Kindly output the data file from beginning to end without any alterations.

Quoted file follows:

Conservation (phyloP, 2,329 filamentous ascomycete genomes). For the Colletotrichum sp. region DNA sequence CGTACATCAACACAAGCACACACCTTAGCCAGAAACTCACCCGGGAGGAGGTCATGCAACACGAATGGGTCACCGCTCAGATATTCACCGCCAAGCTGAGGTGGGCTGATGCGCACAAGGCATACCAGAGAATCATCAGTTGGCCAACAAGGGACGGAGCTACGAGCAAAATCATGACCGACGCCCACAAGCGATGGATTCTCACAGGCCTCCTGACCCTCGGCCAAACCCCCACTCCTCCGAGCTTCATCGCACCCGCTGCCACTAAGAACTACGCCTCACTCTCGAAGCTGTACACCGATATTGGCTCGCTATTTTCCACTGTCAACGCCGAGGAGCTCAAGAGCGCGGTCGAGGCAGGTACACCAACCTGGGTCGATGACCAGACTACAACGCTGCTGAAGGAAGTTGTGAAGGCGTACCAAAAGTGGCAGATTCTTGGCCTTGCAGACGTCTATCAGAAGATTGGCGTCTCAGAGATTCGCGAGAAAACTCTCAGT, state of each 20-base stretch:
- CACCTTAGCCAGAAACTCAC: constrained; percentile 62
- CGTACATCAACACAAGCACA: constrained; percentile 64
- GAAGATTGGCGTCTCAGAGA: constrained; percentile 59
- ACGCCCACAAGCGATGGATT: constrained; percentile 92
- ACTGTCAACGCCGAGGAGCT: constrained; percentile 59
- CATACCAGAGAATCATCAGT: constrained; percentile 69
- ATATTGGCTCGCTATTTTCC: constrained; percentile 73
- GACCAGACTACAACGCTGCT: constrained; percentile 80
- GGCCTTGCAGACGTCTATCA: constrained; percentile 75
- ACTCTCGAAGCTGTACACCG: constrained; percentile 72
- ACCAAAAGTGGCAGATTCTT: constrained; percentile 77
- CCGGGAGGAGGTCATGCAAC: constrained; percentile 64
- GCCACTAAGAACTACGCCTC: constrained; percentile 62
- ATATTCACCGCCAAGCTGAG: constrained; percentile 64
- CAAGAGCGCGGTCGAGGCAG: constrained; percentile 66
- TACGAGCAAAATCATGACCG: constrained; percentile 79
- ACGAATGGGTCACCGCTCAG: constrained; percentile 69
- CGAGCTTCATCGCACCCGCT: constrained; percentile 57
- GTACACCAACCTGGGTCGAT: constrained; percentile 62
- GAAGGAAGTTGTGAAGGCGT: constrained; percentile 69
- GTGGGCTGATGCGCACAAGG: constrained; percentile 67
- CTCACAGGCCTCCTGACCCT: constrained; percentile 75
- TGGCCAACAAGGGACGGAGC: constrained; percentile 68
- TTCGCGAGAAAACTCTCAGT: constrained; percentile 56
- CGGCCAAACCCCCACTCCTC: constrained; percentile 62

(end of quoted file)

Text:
Conservation (phyloP, 2,329 filamentous ascomycete genomes). For the Colletotrichum sp. region DNA sequence CGTACATCAACACAAGCACACACCTTAGCCAGAAACTCACCCGGGAGGAGGTCATGCAACACGAATGGGTCACCGCTCAGATATTCACCGCCAAGCTGAGGTGGGCTGATGCGCACAAGGCATACCAGAGAATCATCAGTTGGCCAACAAGGGACGGAGCTACGAGCAAAATCATGACCGACGCCCACAAGCGATGGATTCTCACAGGCCTCCTGACCCTCGGCCAAACCCCCACTCCTCCGAGCTTCATCGCACCCGCTGCCACTAAGAACTACGCCTCACTCTCGAAGCTGTACACCGATATTGGCTCGCTATTTTCCACTGTCAACGCCGAGGAGCTCAAGAGCGCGGTCGAGGCAGGTACACCAACCTGGGTCGATGACCAGACTACAACGCTGCTGAAGGAAGTTGTGAAGGCGTACCAAAAGTGGCAGATTCTTGGCCTTGCAGACGTCTATCAGAAGATTGGCGTCTCAGAGATTCGCGAGAAAACTCTCAGT, state of each 20-base stretch:
- CACCTTAGCCAGAAACTCAC: constrained; percentile 62
- CGTACATCAACACAAGCACA: constrained; percentile 64
- GAAGATTGGCGTCTCAGAGA: constrained; percentile 59
- ACGCCCACAAGCGATGGATT: constrained; percentile 92
- ACTGTCAACGCCGAGGAGCT: constrained; percentile 59
- CATACCAGAGAATCATCAGT: constrained; percentile 69
- ATATTGGCTCGCTATTTTCC: constrained; percentile 73
- GACCAGACTACAACGCTGCT: constrained; percentile 80
- GGCCTTGCAGACGTCTATCA: constrained; percentile 75
- ACTCTCGAAGCTGTACACCG: constrained; percentile 72
- ACCAAAAGTGGCAGATTCTT: constrained; percentile 77
- CCGGGAGGAGGTCATGCAAC: constrained; percentile 64
- GCCACTAAGAACTACGCCTC: constrained; percentile 62
- ATATTCACCGCCAAGCTGAG: constrained; percentile 64
- CAAGAGCGCGGTCGAGGCAG: constrained; percentile 66
- TACGAGCAAAATCATGACCG: constrained; percentile 79
- ACGAATGGGTCACCGCTCAG: constrained; percentile 69
- CGAGCTTCATCGCACCCGCT: constrained; percentile 57
- GTACACCAACCTGGGTCGAT: constrained; percentile 62
- GAAGGAAGTTGTGAAGGCGT: constrained; percentile 69
- GTGGGCTGATGCGCACAAGG: constrained; percentile 67
- CTCACAGGCCTCCTGACCCT: constrained; percentile 75
- TGGCCAACAAGGGACGGAGC: constrained; percentile 68
- TTCGCGAGAAAACTCTCAGT: constrained; percentile 56
- CGGCCAAACCCCCACTCCTC: constrained; percentile 62